Dynamically creating an image in Cold Fusion using csImageFile

This page explains how to stream an image to the browser when it is generated from a Cold Fusion script using our csImageFile component. In earlier versions of Cold Fusion, such as version 5, the image could not be sent directly from csImageFile and it had to be saved in a temporary file first, and then streamed using the <cfcontent> tag. There can be complications with passing variables through the application and with debugging and we will address these issues in the next two pages.

In later versions of Cold Fusion, with J2EE support, it became possible to stream a file using the PageContext Object. This technique is described later on this page.

In an ordinary web page that displays some text and a single image, there are two files present.

  1. The HTML file, which contains formatted text and an <img> tag to specify where the image goes and the URL of that image. In a Cold Fusion application this page may have a .cfm extension but its output is text/html.
  2. The image, which may be a .gif, .jpg, .png, or possibly a .bmp.

The address in the browser is that of the HTML page and the browser will automatically request the image as it loads the page and finds the <img> tag.

If we replace the static image file with a dynamically generated image we must replace the URL in the <img> tag with that of the script that produces the image. For example, if we have a web page containing some text and a dynamically generated image, the web page could have the following HTML code:

<p>Some text above the image</p>
<img src="image.cfm">
<p>Some text below the image</p>

The script "image.cfm" uses csImageFile to create an image and it sends a binary data stream preceded with an appropriate MIME type specification so that the browser will treat it as an image. The code for "image.cfm" could be one of the following.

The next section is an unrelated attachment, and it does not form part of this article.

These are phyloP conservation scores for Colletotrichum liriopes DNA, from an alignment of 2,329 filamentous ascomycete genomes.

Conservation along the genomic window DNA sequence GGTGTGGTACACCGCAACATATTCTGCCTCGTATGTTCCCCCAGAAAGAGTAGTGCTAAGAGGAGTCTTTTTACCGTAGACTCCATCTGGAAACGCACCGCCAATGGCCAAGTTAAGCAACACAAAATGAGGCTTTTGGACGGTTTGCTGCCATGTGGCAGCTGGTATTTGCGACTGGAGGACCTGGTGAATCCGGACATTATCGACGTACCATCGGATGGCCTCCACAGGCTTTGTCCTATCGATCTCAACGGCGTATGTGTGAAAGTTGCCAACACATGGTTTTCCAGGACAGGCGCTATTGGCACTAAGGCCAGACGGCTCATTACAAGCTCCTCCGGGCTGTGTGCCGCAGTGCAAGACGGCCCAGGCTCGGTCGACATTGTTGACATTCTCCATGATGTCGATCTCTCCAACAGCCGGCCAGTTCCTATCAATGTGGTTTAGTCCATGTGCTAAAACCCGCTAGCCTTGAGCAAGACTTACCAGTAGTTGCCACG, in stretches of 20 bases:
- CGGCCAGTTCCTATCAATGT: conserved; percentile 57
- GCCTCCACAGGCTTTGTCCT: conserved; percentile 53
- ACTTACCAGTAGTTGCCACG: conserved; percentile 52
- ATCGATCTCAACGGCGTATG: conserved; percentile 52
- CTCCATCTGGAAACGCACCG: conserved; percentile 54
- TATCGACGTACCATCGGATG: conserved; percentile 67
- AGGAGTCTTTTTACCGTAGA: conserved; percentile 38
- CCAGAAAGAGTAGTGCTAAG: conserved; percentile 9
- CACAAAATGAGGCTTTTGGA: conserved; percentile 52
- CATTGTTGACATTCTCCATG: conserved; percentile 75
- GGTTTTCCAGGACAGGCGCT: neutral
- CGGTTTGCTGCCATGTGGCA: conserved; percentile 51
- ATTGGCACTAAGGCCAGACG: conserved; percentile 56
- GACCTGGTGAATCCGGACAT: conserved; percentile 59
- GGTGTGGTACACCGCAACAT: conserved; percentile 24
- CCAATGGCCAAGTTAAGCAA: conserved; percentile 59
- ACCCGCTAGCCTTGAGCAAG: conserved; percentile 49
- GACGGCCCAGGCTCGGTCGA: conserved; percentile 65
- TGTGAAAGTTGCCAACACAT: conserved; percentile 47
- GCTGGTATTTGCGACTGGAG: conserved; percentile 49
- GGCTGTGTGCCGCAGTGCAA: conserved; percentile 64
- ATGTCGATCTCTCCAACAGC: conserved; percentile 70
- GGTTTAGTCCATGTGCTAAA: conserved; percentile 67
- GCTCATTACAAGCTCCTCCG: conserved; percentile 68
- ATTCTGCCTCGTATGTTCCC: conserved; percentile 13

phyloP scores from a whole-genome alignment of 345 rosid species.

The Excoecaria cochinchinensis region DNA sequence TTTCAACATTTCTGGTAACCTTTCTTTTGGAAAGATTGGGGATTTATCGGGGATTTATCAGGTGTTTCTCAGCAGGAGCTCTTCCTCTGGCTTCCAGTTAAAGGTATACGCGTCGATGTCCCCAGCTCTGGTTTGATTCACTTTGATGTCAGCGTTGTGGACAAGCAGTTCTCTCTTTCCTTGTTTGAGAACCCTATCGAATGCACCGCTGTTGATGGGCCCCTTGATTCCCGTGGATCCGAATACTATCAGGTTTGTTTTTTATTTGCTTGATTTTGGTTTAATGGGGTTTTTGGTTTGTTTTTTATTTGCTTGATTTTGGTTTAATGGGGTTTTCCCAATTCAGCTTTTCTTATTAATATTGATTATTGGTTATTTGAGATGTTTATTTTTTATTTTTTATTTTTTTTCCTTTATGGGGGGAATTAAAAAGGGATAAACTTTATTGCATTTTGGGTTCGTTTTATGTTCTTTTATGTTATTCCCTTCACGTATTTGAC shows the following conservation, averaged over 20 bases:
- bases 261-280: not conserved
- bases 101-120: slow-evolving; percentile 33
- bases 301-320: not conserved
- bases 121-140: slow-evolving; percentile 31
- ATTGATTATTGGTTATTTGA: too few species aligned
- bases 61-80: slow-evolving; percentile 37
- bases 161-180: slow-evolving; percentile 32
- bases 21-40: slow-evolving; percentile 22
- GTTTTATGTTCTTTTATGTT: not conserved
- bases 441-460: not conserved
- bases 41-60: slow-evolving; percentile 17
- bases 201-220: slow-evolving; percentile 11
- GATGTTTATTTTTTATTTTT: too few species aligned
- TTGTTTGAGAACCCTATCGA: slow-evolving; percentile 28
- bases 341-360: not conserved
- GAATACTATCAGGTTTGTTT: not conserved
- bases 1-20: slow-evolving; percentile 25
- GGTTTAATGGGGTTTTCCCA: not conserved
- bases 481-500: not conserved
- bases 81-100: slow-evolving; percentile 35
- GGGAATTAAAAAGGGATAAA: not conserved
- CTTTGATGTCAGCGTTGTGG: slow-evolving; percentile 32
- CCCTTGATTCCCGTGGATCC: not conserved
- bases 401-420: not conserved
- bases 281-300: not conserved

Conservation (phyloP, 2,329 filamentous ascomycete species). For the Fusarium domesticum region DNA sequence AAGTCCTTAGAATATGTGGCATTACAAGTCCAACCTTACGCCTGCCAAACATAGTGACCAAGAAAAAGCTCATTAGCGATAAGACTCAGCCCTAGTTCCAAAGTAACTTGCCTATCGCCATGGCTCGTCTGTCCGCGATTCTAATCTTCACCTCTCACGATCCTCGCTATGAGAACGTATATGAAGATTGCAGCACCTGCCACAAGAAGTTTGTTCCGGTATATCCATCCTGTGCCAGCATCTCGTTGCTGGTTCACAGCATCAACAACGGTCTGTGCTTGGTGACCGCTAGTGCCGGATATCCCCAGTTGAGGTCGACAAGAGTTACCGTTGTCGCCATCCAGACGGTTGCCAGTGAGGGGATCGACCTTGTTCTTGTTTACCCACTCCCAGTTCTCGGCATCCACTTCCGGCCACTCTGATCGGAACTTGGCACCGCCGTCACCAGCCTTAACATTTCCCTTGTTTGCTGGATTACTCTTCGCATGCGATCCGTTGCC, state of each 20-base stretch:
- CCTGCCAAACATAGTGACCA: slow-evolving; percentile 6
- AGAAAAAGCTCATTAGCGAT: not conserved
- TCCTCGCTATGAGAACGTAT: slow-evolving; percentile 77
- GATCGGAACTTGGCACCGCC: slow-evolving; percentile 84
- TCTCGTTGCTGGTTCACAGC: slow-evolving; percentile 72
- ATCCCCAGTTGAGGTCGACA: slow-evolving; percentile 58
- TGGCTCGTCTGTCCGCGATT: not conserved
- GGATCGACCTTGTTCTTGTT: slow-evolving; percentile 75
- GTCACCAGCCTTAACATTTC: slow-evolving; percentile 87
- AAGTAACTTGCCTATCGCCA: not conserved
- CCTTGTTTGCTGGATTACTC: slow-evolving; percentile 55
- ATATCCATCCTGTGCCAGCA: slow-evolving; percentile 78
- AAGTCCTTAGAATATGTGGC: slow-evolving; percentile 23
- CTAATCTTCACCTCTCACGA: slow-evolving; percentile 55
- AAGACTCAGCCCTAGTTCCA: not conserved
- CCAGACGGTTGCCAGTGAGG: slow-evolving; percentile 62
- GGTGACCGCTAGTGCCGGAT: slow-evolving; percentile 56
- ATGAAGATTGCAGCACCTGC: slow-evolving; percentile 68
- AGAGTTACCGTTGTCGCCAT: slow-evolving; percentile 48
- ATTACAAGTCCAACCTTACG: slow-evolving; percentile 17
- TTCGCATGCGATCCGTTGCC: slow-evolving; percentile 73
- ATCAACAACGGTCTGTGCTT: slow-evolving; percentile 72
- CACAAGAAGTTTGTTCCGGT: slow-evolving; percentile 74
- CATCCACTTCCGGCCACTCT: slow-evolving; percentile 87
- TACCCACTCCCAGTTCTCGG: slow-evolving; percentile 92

Streaming an image using a temporary file

<cfcache action="flush">
<cfobject action="create" name="Image" class="csImageFile.Manage">
<cfset Image.NewImage(200, 200, "FF0000")>
<cfset TempFile = ExpandPath(".") & "\" & CreateUUID() & ".gif">
<cfset Image.WriteFile(#TempFile#)>
<cfcontent type="image/gif" deletefile="yes" file=#TempFile#>

The first line of code prevents the script from being cached. The csImageFile object is created and called "Image". This example uses the full version of the component, the trial would use "csImageFileTrial.Manage". A new image is created which is simply a red square, 200 pixels across. The last three lines create a temporary GIF file and then stream it to the browser using the cfcontent tag.

The temporary file is stored in the same directory as the script, which is found using the ExpandPath function. A unique file name can be generated by using the CreateUUID function. This means that two separate users calling the same script will have different temporary file names. The cfcontent tag sets the MIME type, in this case it is "image/gif" and it automatically deletes the file after use because the deletefile attribute is "yes". The Internet Guest User must have Modify or Full Control permission on the directory or the file will not be deleted.

Streaming an image using the PageContext object

<cfcache action="flush">
<cfobject action="create" name="Image" class="csImageFile.Manage">
Image.NewImage(200, 200, "FF0000");
Context = GetPageContext();
Response = Context.GetResponse().GetResponse();
Out = Response.GetOutputStream();

For other image types, set the Content Type to the appropriate value, e.g. "image/jpeg" for JPG and "image/png" for PNG.

In both of the above cases it is important to note that there is no text or HTML output in the script. There are no <cfoutput> tags, no HTML tags and there is no attempt to redirect the page after it loads. None of these would be meaningful because the output of the script is a binary data stream containing a single image and nothing else. Any other characters would corrupt the image. In the first case, no more lines of script will execute after the cfcontent line.

If either script contains an error the server will send an HTML page to show the error message. This cannot be interpreted as an image by the browser so the browser will show an empty image marker. This makes debugging difficult but we will explain more later.